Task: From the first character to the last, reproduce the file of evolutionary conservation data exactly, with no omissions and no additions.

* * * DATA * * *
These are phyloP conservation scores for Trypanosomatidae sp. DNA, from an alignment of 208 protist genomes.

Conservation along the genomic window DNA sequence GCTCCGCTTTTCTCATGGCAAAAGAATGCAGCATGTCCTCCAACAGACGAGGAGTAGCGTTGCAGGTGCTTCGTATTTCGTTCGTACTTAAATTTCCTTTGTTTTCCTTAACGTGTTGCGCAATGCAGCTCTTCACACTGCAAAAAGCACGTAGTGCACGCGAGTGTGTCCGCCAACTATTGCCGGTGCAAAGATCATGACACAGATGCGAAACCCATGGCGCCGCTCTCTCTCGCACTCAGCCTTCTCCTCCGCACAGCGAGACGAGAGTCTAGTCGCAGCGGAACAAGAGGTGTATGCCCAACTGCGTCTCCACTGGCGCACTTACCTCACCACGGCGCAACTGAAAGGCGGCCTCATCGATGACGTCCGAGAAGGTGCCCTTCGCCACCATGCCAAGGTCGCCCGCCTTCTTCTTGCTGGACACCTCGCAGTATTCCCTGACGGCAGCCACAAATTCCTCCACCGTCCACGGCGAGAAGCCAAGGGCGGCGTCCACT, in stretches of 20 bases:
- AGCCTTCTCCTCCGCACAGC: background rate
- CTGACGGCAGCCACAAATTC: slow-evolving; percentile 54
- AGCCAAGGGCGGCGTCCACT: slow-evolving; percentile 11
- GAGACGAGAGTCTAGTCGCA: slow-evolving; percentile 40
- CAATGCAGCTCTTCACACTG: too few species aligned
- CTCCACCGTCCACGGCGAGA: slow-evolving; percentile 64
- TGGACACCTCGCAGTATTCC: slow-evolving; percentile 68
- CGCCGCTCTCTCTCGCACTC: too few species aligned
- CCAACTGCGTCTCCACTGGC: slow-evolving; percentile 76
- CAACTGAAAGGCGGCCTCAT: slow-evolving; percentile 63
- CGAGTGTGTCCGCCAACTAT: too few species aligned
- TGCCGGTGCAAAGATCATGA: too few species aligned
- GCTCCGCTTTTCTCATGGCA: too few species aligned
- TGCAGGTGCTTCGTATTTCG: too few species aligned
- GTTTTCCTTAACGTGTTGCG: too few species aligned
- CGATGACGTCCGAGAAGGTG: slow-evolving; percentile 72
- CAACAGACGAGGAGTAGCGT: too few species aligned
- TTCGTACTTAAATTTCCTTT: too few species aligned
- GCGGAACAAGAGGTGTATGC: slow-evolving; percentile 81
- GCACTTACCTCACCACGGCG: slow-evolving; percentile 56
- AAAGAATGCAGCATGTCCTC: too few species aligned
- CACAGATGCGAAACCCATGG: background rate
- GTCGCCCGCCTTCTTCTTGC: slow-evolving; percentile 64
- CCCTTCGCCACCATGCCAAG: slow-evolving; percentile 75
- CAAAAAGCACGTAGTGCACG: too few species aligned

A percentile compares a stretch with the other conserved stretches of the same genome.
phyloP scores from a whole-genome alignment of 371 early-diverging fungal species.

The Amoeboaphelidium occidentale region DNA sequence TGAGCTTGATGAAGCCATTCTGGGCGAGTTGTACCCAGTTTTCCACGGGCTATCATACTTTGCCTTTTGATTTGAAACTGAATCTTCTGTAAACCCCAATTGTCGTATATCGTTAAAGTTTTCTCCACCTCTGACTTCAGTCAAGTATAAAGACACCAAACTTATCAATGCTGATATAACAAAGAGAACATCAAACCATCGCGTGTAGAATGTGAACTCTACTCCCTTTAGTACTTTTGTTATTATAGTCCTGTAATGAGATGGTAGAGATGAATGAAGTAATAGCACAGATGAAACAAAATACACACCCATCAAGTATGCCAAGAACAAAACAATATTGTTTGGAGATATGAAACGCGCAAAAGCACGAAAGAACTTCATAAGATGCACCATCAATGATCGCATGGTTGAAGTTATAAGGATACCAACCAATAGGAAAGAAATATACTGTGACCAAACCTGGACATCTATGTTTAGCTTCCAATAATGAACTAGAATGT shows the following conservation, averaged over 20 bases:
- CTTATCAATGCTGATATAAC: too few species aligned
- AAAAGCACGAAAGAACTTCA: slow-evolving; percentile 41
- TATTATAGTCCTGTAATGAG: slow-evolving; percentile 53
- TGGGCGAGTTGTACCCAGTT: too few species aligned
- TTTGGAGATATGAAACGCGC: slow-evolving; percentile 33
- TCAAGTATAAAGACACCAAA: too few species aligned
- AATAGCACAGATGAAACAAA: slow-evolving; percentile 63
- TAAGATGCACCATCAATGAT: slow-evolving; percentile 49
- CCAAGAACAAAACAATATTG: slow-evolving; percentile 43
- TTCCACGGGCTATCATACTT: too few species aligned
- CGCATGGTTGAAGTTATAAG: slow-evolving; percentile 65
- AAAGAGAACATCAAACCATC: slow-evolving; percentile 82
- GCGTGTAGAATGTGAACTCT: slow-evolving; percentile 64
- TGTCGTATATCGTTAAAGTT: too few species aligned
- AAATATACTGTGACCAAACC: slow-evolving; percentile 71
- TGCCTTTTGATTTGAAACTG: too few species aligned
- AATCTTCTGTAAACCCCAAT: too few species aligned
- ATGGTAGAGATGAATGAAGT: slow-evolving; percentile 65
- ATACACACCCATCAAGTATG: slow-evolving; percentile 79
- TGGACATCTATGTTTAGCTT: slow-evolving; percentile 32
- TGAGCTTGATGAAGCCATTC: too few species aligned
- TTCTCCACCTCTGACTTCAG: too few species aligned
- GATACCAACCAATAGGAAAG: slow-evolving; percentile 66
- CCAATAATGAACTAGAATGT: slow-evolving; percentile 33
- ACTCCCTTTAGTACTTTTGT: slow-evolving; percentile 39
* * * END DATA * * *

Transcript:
These are phyloP conservation scores for Trypanosomatidae sp. DNA, from an alignment of 208 protist genomes.

Conservation along the genomic window DNA sequence GCTCCGCTTTTCTCATGGCAAAAGAATGCAGCATGTCCTCCAACAGACGAGGAGTAGCGTTGCAGGTGCTTCGTATTTCGTTCGTACTTAAATTTCCTTTGTTTTCCTTAACGTGTTGCGCAATGCAGCTCTTCACACTGCAAAAAGCACGTAGTGCACGCGAGTGTGTCCGCCAACTATTGCCGGTGCAAAGATCATGACACAGATGCGAAACCCATGGCGCCGCTCTCTCTCGCACTCAGCCTTCTCCTCCGCACAGCGAGACGAGAGTCTAGTCGCAGCGGAACAAGAGGTGTATGCCCAACTGCGTCTCCACTGGCGCACTTACCTCACCACGGCGCAACTGAAAGGCGGCCTCATCGATGACGTCCGAGAAGGTGCCCTTCGCCACCATGCCAAGGTCGCCCGCCTTCTTCTTGCTGGACACCTCGCAGTATTCCCTGACGGCAGCCACAAATTCCTCCACCGTCCACGGCGAGAAGCCAAGGGCGGCGTCCACT, in stretches of 20 bases:
- AGCCTTCTCCTCCGCACAGC: background rate
- CTGACGGCAGCCACAAATTC: slow-evolving; percentile 54
- AGCCAAGGGCGGCGTCCACT: slow-evolving; percentile 11
- GAGACGAGAGTCTAGTCGCA: slow-evolving; percentile 40
- CAATGCAGCTCTTCACACTG: too few species aligned
- CTCCACCGTCCACGGCGAGA: slow-evolving; percentile 64
- TGGACACCTCGCAGTATTCC: slow-evolving; percentile 68
- CGCCGCTCTCTCTCGCACTC: too few species aligned
- CCAACTGCGTCTCCACTGGC: slow-evolving; percentile 76
- CAACTGAAAGGCGGCCTCAT: slow-evolving; percentile 63
- CGAGTGTGTCCGCCAACTAT: too few species aligned
- TGCCGGTGCAAAGATCATGA: too few species aligned
- GCTCCGCTTTTCTCATGGCA: too few species aligned
- TGCAGGTGCTTCGTATTTCG: too few species aligned
- GTTTTCCTTAACGTGTTGCG: too few species aligned
- CGATGACGTCCGAGAAGGTG: slow-evolving; percentile 72
- CAACAGACGAGGAGTAGCGT: too few species aligned
- TTCGTACTTAAATTTCCTTT: too few species aligned
- GCGGAACAAGAGGTGTATGC: slow-evolving; percentile 81
- GCACTTACCTCACCACGGCG: slow-evolving; percentile 56
- AAAGAATGCAGCATGTCCTC: too few species aligned
- CACAGATGCGAAACCCATGG: background rate
- GTCGCCCGCCTTCTTCTTGC: slow-evolving; percentile 64
- CCCTTCGCCACCATGCCAAG: slow-evolving; percentile 75
- CAAAAAGCACGTAGTGCACG: too few species aligned

A percentile compares a stretch with the other conserved stretches of the same genome.
phyloP scores from a whole-genome alignment of 371 early-diverging fungal species.

The Amoeboaphelidium occidentale region DNA sequence TGAGCTTGATGAAGCCATTCTGGGCGAGTTGTACCCAGTTTTCCACGGGCTATCATACTTTGCCTTTTGATTTGAAACTGAATCTTCTGTAAACCCCAATTGTCGTATATCGTTAAAGTTTTCTCCACCTCTGACTTCAGTCAAGTATAAAGACACCAAACTTATCAATGCTGATATAACAAAGAGAACATCAAACCATCGCGTGTAGAATGTGAACTCTACTCCCTTTAGTACTTTTGTTATTATAGTCCTGTAATGAGATGGTAGAGATGAATGAAGTAATAGCACAGATGAAACAAAATACACACCCATCAAGTATGCCAAGAACAAAACAATATTGTTTGGAGATATGAAACGCGCAAAAGCACGAAAGAACTTCATAAGATGCACCATCAATGATCGCATGGTTGAAGTTATAAGGATACCAACCAATAGGAAAGAAATATACTGTGACCAAACCTGGACATCTATGTTTAGCTTCCAATAATGAACTAGAATGT shows the following conservation, averaged over 20 bases:
- CTTATCAATGCTGATATAAC: too few species aligned
- AAAAGCACGAAAGAACTTCA: slow-evolving; percentile 41
- TATTATAGTCCTGTAATGAG: slow-evolving; percentile 53
- TGGGCGAGTTGTACCCAGTT: too few species aligned
- TTTGGAGATATGAAACGCGC: slow-evolving; percentile 33
- TCAAGTATAAAGACACCAAA: too few species aligned
- AATAGCACAGATGAAACAAA: slow-evolving; percentile 63
- TAAGATGCACCATCAATGAT: slow-evolving; percentile 49
- CCAAGAACAAAACAATATTG: slow-evolving; percentile 43
- TTCCACGGGCTATCATACTT: too few species aligned
- CGCATGGTTGAAGTTATAAG: slow-evolving; percentile 65
- AAAGAGAACATCAAACCATC: slow-evolving; percentile 82
- GCGTGTAGAATGTGAACTCT: slow-evolving; percentile 64
- TGTCGTATATCGTTAAAGTT: too few species aligned
- AAATATACTGTGACCAAACC: slow-evolving; percentile 71
- TGCCTTTTGATTTGAAACTG: too few species aligned
- AATCTTCTGTAAACCCCAAT: too few species aligned
- ATGGTAGAGATGAATGAAGT: slow-evolving; percentile 65
- ATACACACCCATCAAGTATG: slow-evolving; percentile 79
- TGGACATCTATGTTTAGCTT: slow-evolving; percentile 32
- TGAGCTTGATGAAGCCATTC: too few species aligned
- TTCTCCACCTCTGACTTCAG: too few species aligned
- GATACCAACCAATAGGAAAG: slow-evolving; percentile 66
- CCAATAATGAACTAGAATGT: slow-evolving; percentile 33
- ACTCCCTTTAGTACTTTTGT: slow-evolving; percentile 39